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  • 1. Gustafsson, M.
    et al.
    Rönnelid, Mats
    Dalarna University, School of Technology and Business Studies, Energy Technology.
    Trygg, L.
    Karlsson, B.
    CO2 emission evaluation of energy conserving measures in buildings connected to a district heating system: Case study of a multi-dwelling building in Sweden2016In: Energy, ISSN 0360-5442, E-ISSN 1873-6785, Vol. 111, p. 341-350Article in journal (Refereed)
    Abstract [en]

    When taking action to fulfill the directives from the European Union, energy conserving measures will be implemented in the building sector. If buildings are connected to district heating systems, a reduced heat demand will influence the electricity production if the reduced heat demand is covered by combined heat and power plants.This study analyze five different energy conserving measures in a multi-dwelling building regarding how they affect the marginal production units in the district heating system in Gävle, Sweden. For CO2 emission evaluations, two different combinations of heat and electricity conserving measures are compared to an installation of an exhaust air heat pump.The different energy conserving measures affect the district heating system in different ways. The results show that installing an exhaust air heat pump affects the use/production of electricity in the district heating system most and electricity conserving measures result in reduced use of electricity in the building, reduced use of electricity for production of heat in the district heating system and an increase of electricity production.The conclusion is that electricity use in the building is the most important factor to consider when energy conserving measures are introduced in buildings within the district heating system in Gävle.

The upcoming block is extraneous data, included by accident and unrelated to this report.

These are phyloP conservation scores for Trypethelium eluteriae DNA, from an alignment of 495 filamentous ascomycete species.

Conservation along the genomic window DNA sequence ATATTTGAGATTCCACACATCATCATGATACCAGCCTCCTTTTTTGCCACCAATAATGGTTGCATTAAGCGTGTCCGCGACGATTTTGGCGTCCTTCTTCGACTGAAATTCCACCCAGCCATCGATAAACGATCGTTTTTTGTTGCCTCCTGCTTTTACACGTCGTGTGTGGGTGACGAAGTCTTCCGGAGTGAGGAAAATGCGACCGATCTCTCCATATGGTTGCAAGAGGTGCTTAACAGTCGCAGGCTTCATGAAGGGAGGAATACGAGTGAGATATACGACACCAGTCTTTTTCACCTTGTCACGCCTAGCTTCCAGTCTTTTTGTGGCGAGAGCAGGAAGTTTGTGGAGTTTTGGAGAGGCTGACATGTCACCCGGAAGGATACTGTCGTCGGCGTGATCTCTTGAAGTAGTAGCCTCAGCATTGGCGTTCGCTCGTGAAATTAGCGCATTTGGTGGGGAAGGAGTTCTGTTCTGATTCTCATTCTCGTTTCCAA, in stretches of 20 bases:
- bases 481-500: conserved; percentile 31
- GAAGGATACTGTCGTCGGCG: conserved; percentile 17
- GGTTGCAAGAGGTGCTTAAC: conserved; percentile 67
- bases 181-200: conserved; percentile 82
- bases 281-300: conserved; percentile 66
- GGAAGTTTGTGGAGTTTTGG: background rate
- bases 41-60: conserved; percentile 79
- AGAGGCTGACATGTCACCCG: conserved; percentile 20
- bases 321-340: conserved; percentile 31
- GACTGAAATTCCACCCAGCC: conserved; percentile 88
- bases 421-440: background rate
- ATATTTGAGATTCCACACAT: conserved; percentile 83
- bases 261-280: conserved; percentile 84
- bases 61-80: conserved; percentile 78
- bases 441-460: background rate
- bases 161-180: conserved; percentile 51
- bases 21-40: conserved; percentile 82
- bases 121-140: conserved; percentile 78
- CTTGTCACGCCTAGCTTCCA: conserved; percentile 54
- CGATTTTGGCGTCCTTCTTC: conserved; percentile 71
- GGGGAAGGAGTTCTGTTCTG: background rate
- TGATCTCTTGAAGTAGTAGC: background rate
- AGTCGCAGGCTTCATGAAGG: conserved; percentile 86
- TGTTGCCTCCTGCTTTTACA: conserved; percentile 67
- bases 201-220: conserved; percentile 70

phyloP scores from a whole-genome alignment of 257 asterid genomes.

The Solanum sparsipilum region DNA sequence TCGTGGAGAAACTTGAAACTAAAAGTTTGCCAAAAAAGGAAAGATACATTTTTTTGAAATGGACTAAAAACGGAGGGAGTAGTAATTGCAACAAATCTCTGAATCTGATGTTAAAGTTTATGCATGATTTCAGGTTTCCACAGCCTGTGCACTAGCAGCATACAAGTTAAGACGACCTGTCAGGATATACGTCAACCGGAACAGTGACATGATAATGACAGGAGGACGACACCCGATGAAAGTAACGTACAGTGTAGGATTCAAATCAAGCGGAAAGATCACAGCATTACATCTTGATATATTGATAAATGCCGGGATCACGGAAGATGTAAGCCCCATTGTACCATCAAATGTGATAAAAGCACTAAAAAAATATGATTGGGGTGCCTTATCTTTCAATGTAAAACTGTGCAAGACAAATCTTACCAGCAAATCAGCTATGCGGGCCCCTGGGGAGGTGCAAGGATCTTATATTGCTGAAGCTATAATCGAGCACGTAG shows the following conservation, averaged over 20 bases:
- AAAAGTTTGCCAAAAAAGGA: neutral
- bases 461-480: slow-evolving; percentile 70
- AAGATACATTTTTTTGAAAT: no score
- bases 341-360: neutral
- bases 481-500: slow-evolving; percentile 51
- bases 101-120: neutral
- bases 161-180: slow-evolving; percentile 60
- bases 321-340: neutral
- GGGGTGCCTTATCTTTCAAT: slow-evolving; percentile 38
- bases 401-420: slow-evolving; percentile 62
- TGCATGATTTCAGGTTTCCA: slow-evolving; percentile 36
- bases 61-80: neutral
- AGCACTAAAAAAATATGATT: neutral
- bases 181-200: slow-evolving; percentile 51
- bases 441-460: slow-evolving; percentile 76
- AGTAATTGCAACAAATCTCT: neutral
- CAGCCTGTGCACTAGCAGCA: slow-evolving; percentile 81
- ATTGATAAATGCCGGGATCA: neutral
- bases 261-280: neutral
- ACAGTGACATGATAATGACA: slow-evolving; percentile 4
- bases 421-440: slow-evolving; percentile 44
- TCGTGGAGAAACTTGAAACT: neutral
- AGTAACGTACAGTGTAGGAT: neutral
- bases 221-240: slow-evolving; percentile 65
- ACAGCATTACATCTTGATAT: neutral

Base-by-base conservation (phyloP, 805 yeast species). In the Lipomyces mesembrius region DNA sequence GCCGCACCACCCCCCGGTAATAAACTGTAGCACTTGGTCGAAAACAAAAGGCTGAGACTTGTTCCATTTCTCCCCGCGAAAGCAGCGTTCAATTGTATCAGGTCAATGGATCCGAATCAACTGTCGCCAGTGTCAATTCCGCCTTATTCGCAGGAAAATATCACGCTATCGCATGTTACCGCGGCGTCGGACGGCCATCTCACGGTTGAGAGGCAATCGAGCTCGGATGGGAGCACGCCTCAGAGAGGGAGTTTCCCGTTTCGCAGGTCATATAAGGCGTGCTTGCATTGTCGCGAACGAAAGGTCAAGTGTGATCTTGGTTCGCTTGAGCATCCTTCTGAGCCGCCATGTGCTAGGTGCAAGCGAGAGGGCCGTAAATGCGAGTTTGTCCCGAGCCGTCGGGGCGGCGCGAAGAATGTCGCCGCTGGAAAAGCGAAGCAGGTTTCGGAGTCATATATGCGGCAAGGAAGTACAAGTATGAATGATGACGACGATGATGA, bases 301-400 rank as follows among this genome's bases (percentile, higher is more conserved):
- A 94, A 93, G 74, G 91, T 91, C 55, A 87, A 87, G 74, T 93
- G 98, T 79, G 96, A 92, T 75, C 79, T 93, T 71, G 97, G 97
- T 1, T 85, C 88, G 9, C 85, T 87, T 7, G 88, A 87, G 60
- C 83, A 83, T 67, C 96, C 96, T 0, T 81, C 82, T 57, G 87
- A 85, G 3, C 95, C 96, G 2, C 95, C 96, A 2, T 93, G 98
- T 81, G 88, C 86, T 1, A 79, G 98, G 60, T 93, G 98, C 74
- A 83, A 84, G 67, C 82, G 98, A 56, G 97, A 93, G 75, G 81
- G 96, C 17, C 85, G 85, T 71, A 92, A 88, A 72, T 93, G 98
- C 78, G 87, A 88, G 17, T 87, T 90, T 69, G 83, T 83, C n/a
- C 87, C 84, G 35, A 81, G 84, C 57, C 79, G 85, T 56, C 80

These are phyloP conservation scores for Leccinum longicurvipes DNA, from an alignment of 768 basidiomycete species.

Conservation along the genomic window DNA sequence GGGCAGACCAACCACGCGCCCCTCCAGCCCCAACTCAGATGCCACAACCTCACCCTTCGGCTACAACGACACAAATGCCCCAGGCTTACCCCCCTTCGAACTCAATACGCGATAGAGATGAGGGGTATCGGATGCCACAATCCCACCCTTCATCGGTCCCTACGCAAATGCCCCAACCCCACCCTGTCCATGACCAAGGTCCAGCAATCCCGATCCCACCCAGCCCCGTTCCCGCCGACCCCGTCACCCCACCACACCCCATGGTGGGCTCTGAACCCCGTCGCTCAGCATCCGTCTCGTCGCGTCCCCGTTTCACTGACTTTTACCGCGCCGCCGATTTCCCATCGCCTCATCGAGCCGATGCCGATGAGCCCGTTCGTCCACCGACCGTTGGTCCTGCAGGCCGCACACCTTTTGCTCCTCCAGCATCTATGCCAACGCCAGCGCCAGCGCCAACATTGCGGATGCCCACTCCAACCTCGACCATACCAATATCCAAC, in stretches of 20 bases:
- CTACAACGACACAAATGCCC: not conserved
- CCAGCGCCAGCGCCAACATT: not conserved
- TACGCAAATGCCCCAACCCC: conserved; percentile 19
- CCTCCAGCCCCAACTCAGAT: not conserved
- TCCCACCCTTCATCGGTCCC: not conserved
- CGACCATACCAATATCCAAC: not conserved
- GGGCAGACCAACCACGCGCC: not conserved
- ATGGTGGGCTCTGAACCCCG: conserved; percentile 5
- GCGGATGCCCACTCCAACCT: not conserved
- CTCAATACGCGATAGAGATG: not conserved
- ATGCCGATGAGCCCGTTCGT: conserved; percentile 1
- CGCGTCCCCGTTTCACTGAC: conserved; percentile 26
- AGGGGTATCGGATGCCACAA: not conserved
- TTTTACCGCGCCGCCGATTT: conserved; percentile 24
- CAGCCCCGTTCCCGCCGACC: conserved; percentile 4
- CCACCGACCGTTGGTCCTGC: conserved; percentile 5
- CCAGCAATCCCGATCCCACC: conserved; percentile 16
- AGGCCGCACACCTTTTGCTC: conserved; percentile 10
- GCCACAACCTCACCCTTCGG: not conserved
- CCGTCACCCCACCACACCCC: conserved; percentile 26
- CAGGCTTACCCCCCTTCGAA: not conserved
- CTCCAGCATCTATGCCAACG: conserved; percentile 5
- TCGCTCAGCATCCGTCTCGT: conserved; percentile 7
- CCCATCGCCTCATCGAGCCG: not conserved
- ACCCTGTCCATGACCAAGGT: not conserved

• 2.
    Gustafsson, Mattias
    et al.
    Högskolan i Gävle.
    Karlsson, Björn
    Högskolan i Gävle.
    Rönnelid, Mats
    Dalarna University, School of Technology and Business Studies, Energy Technology.
    How the electric meter configuration affect the monitored amount of self-consumed and produced excess electricity from PV systems: case study in Sweden2017In: Energy and Buildings, ISSN 0378-7788, E-ISSN 1872-6178, Vol. 138, p. 60-68Article in journal (Refereed)
    Abstract [en]

    This study evaluates how the principal function of bi-directional electric meters affects the monitored amount of self-consumed and produced excess electricity for dwelling buildings connected to the grid by three phases. The electric meters momentarily record the sum of the phases or the phases individually and then summarize the recorded values to a suitable time period and is then collected by the grid owner. In Sweden, both electric meter configurations fulfill laws and regulations.

    The meter configuration affects the monitored distribution of self-consumed and produced excess electricity significantly for the investigated single-family house but is negligible for the investigated multi-dwelling buildings. The monitored self-consumed electricity produced by the PV installation for the single-family house varies between 24% and 55% depending on the configuration and how the inverter is installed for the investigated year. The difference in economic value for the produced electricity varies between 79.3 to 142 Euros.

    Due to the electric meter configuration, the profitability of PV systems will be different for identical single-family houses with identical conditions. This should be corrected for a well-functioning market. It is also important to decide how the configuration should be designed to ensure that different incentives and enablers results in desired effects.

  • 3.
    Joudi, Ali
    et al.